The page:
Instead of being disturbed by this mishap, the captive seemed to rejoice over it. He smiled pleasantly, laid his hand gently on the shoulder of the man who first seized him, and who was apparently the chief of the party, saying in the native tongue:

“My brother, you are from the great camp by the lake.”

A grunt of assent came from the captor.

“Take me there at once,” the prisoner continued with some show of authority. “I have important business with General Burgoyne, the commander.”

His words were not without their effect. Releasing him, the Indian said in a tone of inquiry: “Ira Le Geyt?”

“Ira Le Geyt,” the youth repeated, and at the same moment he drew from the bosom of his coat the iron cross.

At sight of the bit of metal the chieftain gave a peremptory order to his men to fall in behind him, and then, side by side with the captured lad, strode away towards the encampment.

They were not long in reaching the first outpost. To the guard the Indian uttered the two English words, “King George,” and was allowed to pass with his entire party.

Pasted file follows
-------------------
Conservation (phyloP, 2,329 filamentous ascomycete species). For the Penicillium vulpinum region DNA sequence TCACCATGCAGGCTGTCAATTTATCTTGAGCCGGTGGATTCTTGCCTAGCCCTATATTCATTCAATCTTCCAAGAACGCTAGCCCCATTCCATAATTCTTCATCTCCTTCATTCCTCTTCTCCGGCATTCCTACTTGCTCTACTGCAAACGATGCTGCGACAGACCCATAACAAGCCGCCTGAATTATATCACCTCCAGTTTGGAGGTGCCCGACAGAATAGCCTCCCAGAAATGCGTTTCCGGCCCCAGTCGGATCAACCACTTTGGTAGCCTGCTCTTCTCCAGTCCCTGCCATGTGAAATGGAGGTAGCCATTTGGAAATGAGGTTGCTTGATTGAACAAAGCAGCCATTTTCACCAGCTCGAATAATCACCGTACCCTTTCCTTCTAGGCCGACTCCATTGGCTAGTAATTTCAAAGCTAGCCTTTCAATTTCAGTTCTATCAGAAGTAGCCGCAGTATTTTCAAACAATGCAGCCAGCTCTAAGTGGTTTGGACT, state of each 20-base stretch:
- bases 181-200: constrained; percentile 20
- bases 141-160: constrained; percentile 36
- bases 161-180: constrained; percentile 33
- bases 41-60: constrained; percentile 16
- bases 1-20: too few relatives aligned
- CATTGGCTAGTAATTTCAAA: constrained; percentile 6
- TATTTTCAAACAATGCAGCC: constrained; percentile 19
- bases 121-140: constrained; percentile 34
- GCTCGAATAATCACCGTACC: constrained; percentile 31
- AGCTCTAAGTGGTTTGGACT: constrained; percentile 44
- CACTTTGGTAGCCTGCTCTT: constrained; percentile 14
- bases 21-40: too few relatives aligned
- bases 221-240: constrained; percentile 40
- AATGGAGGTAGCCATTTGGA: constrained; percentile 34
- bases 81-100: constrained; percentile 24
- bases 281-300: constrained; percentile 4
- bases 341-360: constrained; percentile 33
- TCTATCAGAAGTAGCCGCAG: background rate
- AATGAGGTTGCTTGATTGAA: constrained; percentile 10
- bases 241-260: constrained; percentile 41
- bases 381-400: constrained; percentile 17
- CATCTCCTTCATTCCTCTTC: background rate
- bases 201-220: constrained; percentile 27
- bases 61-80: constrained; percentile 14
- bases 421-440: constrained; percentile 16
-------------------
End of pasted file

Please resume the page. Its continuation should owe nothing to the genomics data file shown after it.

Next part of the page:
Once within the lines the chief sent his followers to their quarters, and then led his companion swiftly across the enclosure to the tent of the commander, which he entered without ceremony.

“General! Ira Le Geyt!” he said, and then vanished.

Two men turned to face the newcomer; one in the uniform of a major-general, the other in the garb of a private citizen, for their backs had been toward the entrance, while they were giving undivided attention to a rude map or chart which was spread out upon the camp bed.

“I beg your pardon for this intrusion, General Burgoyne,” the young scout began, bowing low before that officer, “It was due to my conductor, one of your Indians, who ran on me in the forest.”

“It is all right, Master Le Geyt,” the commander replied good-naturedly. “Indeed, your coming is most timely. My companion, who, by the way is Master George Preston, a courier who came from Quebec with us, and is to go on to New York with a message for General Clinton from Lord Germain, and I, were trying to trace out on this map the best route for him to follow down the river. Perhaps you, who, I am informed, are familiar with this entire region, may be able to help us. Would you advise him to take the east or west side?”

Ira stepped to the bed, ostensibly to examine the map, which proved to be a crude and inaccurate affair, but really to gain time in which to think over the situation. Here was work for him immediately. If this man had a message for General Clinton from Lord Germain, the War Secretary in London, it was altogether too important to be allowed to reach its destination. But how should he prevent it, and obtain possession of the paper?

He cast a furtive glance at the